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Common Executive CV pitfalls

18th June 2014

Having achieved executive status in your career, there is an expectation that your written communications will be nothing other than perfect – demonstrating exemplary formatting and grammar. Therefore, it is imperative to take the time to submit a CV with no errors, misspellings, or other resume faux-pas. There are common pitfalls, even at exec level, that are worthy of mention to help prevent your CV being excluded by zero-tolerance grammar-phobes involved in the hiring process:-

Using the third person 

Contrary to the advice given by some CV-writing forums, I strongly believe that a profile written in the third person (him, his, her, hers) immediately separates you from your CV story and detaches you from your accolades. If the intention is to give extra weight or gravitas to what you are trying to convey, I suggest that CVs are not the place for reportage-style prose as though written by an observer. Own your story, avoid sounding pretentious and impersonal and use ‘I’, ‘my’, ‘mine’ instead.

Value-add verbs

When proof-reading your CV, always check your verbs, as there can be a tendency to overuse verbs or verb phrases such as “develop”, “was responsible for” and “provided”. Whilst perfectly acceptable, overuse of the same verb/verb phrase can diminish impact through frequency and make your CV appear bland. These are the to-be avoided ‘passive verbs’. Instead add some dynamism (without becoming too flamboyant) with stronger ‘active’ verbs such as “spear-headed”, “steered” or “influenced”. Even worse, in my opinion, is the impersonal writing style sometimes used on CVs that involves missing out verbs completely. The ‘voice’ conveyed to the reader of more than a paragraph of prose written in this style is jarring, perfunctory and bullish – for example “Team leadership and sales coaching” or “Management of EMEA distributor network” in a bullet-pointed list a gives a lacklustre impression of a list of duties and responsibilities simply lifted from a former job description.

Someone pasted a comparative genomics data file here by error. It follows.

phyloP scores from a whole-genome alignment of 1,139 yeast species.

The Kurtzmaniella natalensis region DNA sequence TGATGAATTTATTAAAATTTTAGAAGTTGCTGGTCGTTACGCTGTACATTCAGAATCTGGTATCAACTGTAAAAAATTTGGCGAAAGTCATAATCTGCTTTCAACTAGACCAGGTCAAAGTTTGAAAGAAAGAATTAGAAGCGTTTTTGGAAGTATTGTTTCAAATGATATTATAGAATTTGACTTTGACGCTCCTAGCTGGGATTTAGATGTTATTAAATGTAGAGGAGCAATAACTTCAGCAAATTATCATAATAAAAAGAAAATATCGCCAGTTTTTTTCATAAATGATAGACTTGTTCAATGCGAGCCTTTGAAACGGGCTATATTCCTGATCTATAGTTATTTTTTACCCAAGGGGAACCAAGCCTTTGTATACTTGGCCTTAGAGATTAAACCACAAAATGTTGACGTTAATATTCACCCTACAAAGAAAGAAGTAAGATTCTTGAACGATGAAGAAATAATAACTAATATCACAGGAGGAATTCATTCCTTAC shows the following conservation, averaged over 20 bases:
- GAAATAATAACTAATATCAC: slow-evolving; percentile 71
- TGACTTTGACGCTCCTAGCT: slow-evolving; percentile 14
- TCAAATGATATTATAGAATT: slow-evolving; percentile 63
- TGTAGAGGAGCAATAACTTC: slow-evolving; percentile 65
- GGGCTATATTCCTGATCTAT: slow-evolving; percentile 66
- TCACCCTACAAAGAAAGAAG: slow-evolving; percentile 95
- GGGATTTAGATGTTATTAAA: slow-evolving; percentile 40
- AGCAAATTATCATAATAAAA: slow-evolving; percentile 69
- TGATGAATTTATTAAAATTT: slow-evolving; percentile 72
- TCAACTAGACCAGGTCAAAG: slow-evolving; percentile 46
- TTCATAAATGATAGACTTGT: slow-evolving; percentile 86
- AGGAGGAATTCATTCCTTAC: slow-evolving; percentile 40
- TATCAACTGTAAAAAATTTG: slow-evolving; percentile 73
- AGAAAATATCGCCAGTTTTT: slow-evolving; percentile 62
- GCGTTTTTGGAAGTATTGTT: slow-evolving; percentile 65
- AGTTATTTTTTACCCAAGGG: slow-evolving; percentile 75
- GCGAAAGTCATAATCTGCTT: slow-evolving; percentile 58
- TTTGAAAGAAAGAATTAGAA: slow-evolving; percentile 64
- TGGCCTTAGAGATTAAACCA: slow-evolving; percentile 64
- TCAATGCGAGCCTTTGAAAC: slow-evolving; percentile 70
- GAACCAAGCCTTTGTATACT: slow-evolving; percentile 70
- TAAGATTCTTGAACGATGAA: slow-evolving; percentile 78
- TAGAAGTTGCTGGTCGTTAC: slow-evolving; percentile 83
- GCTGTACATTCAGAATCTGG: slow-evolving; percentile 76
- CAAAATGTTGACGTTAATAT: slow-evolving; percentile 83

Rules of Engagement

In my experience a profile paragraph is immediately more engaging and helpful if it summarises you as a candidate rather than stating your professional objective. The difference is marked; the former is a key tool for recruiters to get a rounded measure of you before embarking on the main body of your CV for fuller detail. The latter is an instruction to the recruiter about what you need them to do for you. They still need to go to the main body of your CV to find out more. Given that (according to a new study released by TheLadders) an accept or reject decision can be made on a CV in as little as 6 seconds, it makes sense to engage the reader from the off, and use a well-written summary rather than a personal objective. And to avoid putting off the recruiter before you’ve even started, never use all the old familiar, hackneyed adjectives and meaningless phrases such as: fast learner, driven sales person, leads by example.

Fonts and Photos 

CVs are often screened remotely on handheld devices by busy hiring managers using travel time as an ideal opportunity to review candidates submitted for their vacancy. Please bear this in mind when formatting your CV and make sure it is created in a programme or application that will not become distorted when opened on a portable smart device. Tables, images, fancy bullets and embedded Excel sheets all risk your CV becoming unreadable and rejected due to frustration factor. For the same reason, stick to universal fonts such as Arial or Times New Roman and consider that the most common file format is Microsoft Word. To include a photo or not? For anti-discrimination reasons, no company or agency can legally request your picture, however, many candidates believe it personalises their CV and makes them memorable. A photo can always be sent to a client ahead of a field-based interview for ID purposes, but I feel it is of no added value to include a photo on your CV.  

The Old Chestnuts

Whether a seasoned exec or a rookie graduate, the ‘old chestnuts’ are worth reiterating! Here they are… test yourself; do you know which one to use to covey the right meaning or context?

affect/effect   |   complement/compliment   |   fewer/less   |   practice/practise    |   that/which  |  while/whilst   |   lead/led   |   continual/continuous   |  compare to/with

Clear as mud? I’ll come back to you next time around with these definitions for you.

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